An alternative construction of toy 10a is shown in FIGS. 4 through 5. Wire 14a is provided with enlarged ends in this case by sealing or gluing caps 32 and 34 on the ends of the wire. These caps may be similar to wire nuts. Another type of enlarged end is made by looping the ends back on themselves. The construction may also be accomplished with two half foam pieces (such as half-circular cross-section) with or without a central channel, into one of which wire 14a is laid before the halves are folded around the wire and then adhered together, leaving seam 20a.
FIG. 7A details another manner of closing off the ends of the foam body to prevent the wire from poking out through the ends. This method can also be used to cap wire ends when the wire is as long as or longer than the foam body. Wire 14b has enlarged end 35 which can be formed by stamping. After wire 14b is inserted in channel 20b in the center of foam body 12b, plastic end cap 37 is fitted over the end of wire 14b. Cap 37 has shoulder 38 that snaps over and mates with corresponding shoulder 36 of wire 14b to keep cap 37 on the end of wire 14b. Cap 41, FIG. 7B, could alternatively be glued to the ends of the tube 12c and unfinished wire ends. This end-finishing scheme would be used in a case in which the wire and tube were coextruded, and thus coextensive in length, necessitating an end cap for both safety and aesthetic reasons.
The foam construction toy of this invention can take any one or more of virtually unlimited shapes. In manufacturing, it is advantageous to choose shapes which may be extruded. One shape is a circular tube 50 through 50c, FIGS. 8A through 8D. Other shapes include square, triangular, oval and other cross sectional shapes that may be extruded. FIGS. 8B and 8D illustrate three of a virtually unlimited number of shapes which the tube toy may be bent into. At least some of the tubes preferably have a length to diameter ratio in the range of about 20:1 to 50:1 to allow them to be interconnected by wrapping around one another and still leave sufficient unwrapped free length to allow other interconnections to additional tubes or other shapes as shown in FIG. 9, which is a drawing of a fanciful assembly made with a number of flexible foam construction toy pieces made according to this invention. Rectangular base pieces 100 and 101 have a cylindrical hole for supporting cylindrical pieces 50d and 50e which in turn support the other pieces, including rectangular bars 90a and 90b which have thru-holes as shown, disk-shaped foam stampings 102 and 104 which may have holes for holding cylindrical foam pieces such as 50q, longer cylindrical bendable pieces 5Of through 50h, shorter cylindrical foam pieces 50i through 50p, star-shaped stamped piece 106, triangular stamped piece 108, and sawtooth stamped piece 106, which may each have one or more holes adapted to receive another piece of the set to allow the user to create fanciful designs.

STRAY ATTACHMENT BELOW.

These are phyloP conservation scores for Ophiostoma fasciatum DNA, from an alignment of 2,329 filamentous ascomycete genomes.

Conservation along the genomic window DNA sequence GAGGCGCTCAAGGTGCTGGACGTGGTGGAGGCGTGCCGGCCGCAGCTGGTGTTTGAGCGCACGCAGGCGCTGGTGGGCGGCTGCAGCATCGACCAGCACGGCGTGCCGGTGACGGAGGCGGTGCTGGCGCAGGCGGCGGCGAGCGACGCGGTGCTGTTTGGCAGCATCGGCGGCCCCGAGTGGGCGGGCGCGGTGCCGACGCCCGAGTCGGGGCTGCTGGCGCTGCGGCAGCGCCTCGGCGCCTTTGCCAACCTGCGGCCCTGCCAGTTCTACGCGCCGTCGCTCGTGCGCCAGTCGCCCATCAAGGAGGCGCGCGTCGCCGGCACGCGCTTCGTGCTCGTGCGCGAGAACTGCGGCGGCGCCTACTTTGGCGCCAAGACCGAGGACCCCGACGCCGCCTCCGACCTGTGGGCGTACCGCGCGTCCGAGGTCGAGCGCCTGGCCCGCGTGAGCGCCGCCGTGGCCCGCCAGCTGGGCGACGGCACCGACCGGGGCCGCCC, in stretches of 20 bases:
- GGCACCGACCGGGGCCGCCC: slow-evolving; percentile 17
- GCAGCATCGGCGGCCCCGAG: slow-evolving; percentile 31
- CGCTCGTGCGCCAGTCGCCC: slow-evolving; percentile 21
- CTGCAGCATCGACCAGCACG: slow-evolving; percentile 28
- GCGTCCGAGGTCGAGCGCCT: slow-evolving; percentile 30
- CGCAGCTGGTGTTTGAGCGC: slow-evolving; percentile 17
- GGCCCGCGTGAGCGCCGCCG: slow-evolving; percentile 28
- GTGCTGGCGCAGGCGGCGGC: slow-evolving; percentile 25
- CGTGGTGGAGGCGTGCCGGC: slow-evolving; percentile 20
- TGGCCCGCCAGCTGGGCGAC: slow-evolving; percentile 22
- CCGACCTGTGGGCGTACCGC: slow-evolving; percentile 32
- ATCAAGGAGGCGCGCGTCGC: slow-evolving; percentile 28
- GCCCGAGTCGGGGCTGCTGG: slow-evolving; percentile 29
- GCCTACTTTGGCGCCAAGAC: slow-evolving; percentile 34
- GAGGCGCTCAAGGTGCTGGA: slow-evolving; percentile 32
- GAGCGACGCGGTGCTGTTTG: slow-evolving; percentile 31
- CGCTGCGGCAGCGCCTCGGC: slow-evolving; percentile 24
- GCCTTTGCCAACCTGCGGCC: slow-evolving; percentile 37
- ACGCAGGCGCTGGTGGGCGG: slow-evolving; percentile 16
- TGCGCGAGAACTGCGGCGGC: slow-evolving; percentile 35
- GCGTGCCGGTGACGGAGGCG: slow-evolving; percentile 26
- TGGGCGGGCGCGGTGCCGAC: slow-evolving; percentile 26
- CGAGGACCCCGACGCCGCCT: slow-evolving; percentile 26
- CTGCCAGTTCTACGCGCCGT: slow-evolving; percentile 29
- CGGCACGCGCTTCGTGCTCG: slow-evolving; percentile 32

The toy pieces shown in FIGS. 8B and 8C have a length to width ratio of about 38. That of FIG. 8D has a ratio of about 35. Tube 50e of FIG. 13 has a ratio of about 32, and tube 50g has a ratio of about 36. These are illustrative rather than limiting, for illustrating the concept of the multiple wrapping interconnection that can be accomplished by such shapes.
Although specific features of this invention are shown in some drawings and not others, this is for convenience only as each feature may be combined with any or all of the other features in accordance with the invention.
Other embodiments will occur to those skilled in the art and are within the following claims:
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|Classification aux États-Unis||156/244.13, 156/294|
|Classification internationale||B29C57/10, A63H33/04, B29C65/48, A63H33/00, B29C65/46, B29C63/18, A63H33/14, A63H33/08|
|Classification coopérative||B29C66/112, B29C66/114, B29C66/1122, B29C66/71, B29C66/727, B29L2031/5218, B29C65/58, B29C65/46, A63H33/04, B29C66/742, B29C57/10, B29L2031/06, B29K2105/04, B29L2031/722, B29C65/00, A63H33/14, B29C67/0044, B29C63/18, B29C66/534, B29C65/4815, B29C65/48, B29C65/483|
|Classification européenne||B29C66/742, B29C66/534, B29C65/00, B29C65/58, B29C57/10, B29C65/46, A63H33/14, B29C63/18, A63H33/04, B29C67/00K|
|8 mars 1996||AS||Assignment|
Owner name: HANDSONTOYS, INC., MASSACHUSETTS
Free format text: ASSIGNMENT OF ASSIGNORS INTEREST;ASSIGNORS:BOOZ, RUSTAM;FARRAR, ANDREW;GANSON, ARTHUR M.;REEL/FRAME:007904/0881
Effective date: 19960307
|30 nov. 2001||FPAY||Fee payment|
Year of fee payment: 4
|15 janv. 2002||REMI||Maintenance fee reminder mailed|
|11 janv. 2006||REMI||Maintenance fee reminder mailed|
|23 juin 2006||REIN||Reinstatement after maintenance fee payment confirmed|
|22 août 2006||FP||Expired due to failure to pay maintenance fee|
Effective date: 20060623
|16 oct. 2006||FPAY||Fee payment|
Year of fee payment: 8
|16 oct. 2006||SULP||Surcharge for late payment|
|19 févr. 2007||PRDP||Patent reinstated due to the acceptance of a late maintenance fee|
Effective date: 20070220
|25 janv. 2010||REMI||Maintenance fee reminder mailed|
|10 mai 2010||FPAY||Fee payment|
Year of fee payment: 12
|10 mai 2010||SULP||Surcharge for late payment|
Year of fee payment: 11